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Golf: Arrowhead Invitational final is no match as Mellin wins easily

Steve Kuchera / skuchera@duluthnews.com Arrowhead Men’s Invitational runner-up Chris Kelos (left) hugs champion Matt Mellin after the event’s conclusion at Ridgeview Country Club on Sunday. When he was younger, Mellin caddied for Kelos. 1 / 2
Steve Kuchera / skuchera@duluthnews.com Matt Mellin watches a tee shot during the match-play final of the Arrowhead Men's Invitational at Ridgeview Country Club on Sunday. Mellin won his first Arrowhead title. 2 / 2

Several years ago as a pre-teen, Matt Mellin caddied for Chris Kelos at Ridgeview Country Club when the Canadian was in Duluth preparing for the annual Arrowhead Men’s Invitational.

On Sunday at Ridgeview, during the match-play final of the 92nd annual Arrowhead, Mellin showed he was all grown up.

After back-to-back runner-up finishes the past two years, the 21-year-old captured his first Arrowhead title with a 7 and 6 victory over Kelos.

The match was never in doubt after Mellin sank a birdie putt on the first hole. He won five holes on the front nine and closed out the match on the 12th green to beat the 61-year-old Kelos.

Mellin, a 2015 Duluth East graduate and a senior-to-be at the University of St. Thomas in St. Paul, hasn’t wracked up any college accolades yet. He averaged a pedestrian 77-plus strokes per 18 holes during his sophomore and junior years with the Tommies.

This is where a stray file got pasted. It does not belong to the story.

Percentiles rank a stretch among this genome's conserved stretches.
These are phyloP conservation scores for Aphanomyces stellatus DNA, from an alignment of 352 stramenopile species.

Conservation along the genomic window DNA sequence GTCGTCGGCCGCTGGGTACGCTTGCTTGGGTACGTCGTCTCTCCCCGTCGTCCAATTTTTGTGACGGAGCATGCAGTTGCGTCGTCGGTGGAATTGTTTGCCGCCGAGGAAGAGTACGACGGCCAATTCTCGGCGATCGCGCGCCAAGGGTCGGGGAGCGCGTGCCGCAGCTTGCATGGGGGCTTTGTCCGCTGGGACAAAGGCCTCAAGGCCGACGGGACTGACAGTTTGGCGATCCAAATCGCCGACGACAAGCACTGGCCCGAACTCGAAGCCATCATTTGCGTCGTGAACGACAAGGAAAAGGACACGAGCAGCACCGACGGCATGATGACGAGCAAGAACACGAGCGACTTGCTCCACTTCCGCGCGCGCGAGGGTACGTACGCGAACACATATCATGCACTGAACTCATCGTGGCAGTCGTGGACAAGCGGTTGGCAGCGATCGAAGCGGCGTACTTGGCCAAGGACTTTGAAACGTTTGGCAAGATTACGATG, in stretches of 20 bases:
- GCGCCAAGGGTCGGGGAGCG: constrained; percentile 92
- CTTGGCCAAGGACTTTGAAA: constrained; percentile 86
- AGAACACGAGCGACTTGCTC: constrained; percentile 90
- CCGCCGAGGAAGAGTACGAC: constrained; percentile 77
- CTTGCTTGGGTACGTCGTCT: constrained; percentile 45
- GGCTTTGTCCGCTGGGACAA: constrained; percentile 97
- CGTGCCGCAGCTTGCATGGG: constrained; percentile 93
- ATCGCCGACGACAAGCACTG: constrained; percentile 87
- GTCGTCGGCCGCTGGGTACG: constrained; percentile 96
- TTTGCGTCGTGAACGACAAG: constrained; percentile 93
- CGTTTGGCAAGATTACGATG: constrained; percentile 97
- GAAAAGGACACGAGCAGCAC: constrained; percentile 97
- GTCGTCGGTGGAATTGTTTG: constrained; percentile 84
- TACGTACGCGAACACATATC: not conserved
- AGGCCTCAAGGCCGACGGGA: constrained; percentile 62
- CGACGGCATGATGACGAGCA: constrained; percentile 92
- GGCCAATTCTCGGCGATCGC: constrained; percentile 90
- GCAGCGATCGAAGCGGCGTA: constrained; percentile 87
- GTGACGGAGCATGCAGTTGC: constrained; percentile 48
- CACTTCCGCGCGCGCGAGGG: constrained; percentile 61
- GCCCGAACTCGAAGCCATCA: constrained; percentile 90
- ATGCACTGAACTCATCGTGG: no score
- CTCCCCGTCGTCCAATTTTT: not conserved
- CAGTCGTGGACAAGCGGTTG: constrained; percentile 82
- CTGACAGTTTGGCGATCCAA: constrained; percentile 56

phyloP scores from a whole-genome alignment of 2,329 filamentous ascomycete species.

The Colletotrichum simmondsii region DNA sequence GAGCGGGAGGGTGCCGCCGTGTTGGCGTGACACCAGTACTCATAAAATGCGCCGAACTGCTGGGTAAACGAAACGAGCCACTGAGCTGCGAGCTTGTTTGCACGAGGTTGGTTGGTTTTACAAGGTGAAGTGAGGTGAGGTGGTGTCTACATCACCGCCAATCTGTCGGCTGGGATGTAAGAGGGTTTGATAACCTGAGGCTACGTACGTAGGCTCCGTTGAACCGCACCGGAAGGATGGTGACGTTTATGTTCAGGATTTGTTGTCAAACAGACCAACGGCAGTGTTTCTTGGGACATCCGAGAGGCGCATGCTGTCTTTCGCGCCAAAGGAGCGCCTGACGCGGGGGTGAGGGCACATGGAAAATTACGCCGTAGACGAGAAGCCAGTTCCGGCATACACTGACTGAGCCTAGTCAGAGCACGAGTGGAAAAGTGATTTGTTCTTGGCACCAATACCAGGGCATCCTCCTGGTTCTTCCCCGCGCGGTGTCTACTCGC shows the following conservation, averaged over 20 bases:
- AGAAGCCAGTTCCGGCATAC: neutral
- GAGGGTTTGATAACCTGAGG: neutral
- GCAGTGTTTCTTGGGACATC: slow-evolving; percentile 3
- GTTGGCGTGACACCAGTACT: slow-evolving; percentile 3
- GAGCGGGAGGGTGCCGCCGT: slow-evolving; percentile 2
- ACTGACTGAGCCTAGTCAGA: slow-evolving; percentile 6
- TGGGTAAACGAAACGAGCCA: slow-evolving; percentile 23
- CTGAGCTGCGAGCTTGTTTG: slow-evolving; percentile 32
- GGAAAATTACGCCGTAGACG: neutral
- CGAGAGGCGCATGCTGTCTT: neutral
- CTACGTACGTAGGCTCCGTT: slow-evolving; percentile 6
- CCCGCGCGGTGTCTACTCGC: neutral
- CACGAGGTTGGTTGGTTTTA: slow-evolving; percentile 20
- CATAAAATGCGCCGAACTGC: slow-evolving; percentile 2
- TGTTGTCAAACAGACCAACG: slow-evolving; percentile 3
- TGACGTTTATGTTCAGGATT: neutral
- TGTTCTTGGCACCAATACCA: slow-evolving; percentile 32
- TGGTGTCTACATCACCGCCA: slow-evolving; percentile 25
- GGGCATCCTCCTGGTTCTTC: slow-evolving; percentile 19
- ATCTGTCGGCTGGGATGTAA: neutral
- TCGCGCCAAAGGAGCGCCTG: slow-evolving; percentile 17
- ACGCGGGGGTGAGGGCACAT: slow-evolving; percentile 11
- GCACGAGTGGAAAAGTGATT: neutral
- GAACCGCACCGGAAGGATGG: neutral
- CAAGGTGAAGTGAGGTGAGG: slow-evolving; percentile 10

Yet, come match play, and Mellin is a terror.

He won the Northland Invitational two summers ago and was the Arrowhead runner-up the past two years, losing to Dan Moline in 2016 and Taylor Sundbom a year ago.

“I’m better at match play than I am stroke play,” Mellin said. “I like just playing one guy. You know you are playing against and what you have to beat. It’s easier to get aggressive on some shots when you have to chase, and it’s easier if you get an early lead. You can play to the center of the green and force them to make shots.”

That’s what Mellin, who played 36 holes with Kelos during Wednesday’s practice round, did from the first tee in the afternoon semifinals after dispatching good friend Ryan Peterson in the morning semifinals.

After Mellin made a 15-foot birdie putt to win the first hole, he took the third hole with a par, the fourth with a birdie putt from the fringe and the eighth and ninth holes to go 5-up.

He won the 11th and, when Kelos hit out of bounds at No. 12 and Mellin hit the center of the green, he only needed to leave his putt close to the hole to end the match.

For Kelos, who sells real estate in Toronto and first started coming to Ridgeview in the mid-1970s, it was the end of a long tournament.

He defeated defending champion Taylor Sundbom 2 and 1 in the morning semifinals.

“I played well this morning but I didn’t play very well this afternoon,” Kelos said. “It was a long day. It was a long week. I ran out of steam.”

The final was moved up 90 minutes to accommodate Kelos, who had a 6:40 p.m. flight from Duluth to Chicago en route to his Toronto home.

Kelos, who grew up in Thunder Bay, Ontario, has returned to play every Arrowhead Invitational since 1992. He says he and about eight buddies from Ontario come to Ridgeview every year.

“This is our summer vacation,” he said.

Kelos calls Ridgeview “an extended family” and has plans on returning again next year.

“The hospitality we’re accorded here is just unbelievable,” he said. “From the general manager to the chef to the pros, the Duluth people are fantastic. I’ll come back until I can’t.”

For Mellin, he’ll be back this week at his home course, where he serves as a bartender on weekdays.

“The boss gave me a week off,” Mellin said. “His exact text was, ‘If you are taking the week off and are not on the podium on Sunday, your boss might be angry.’ ”

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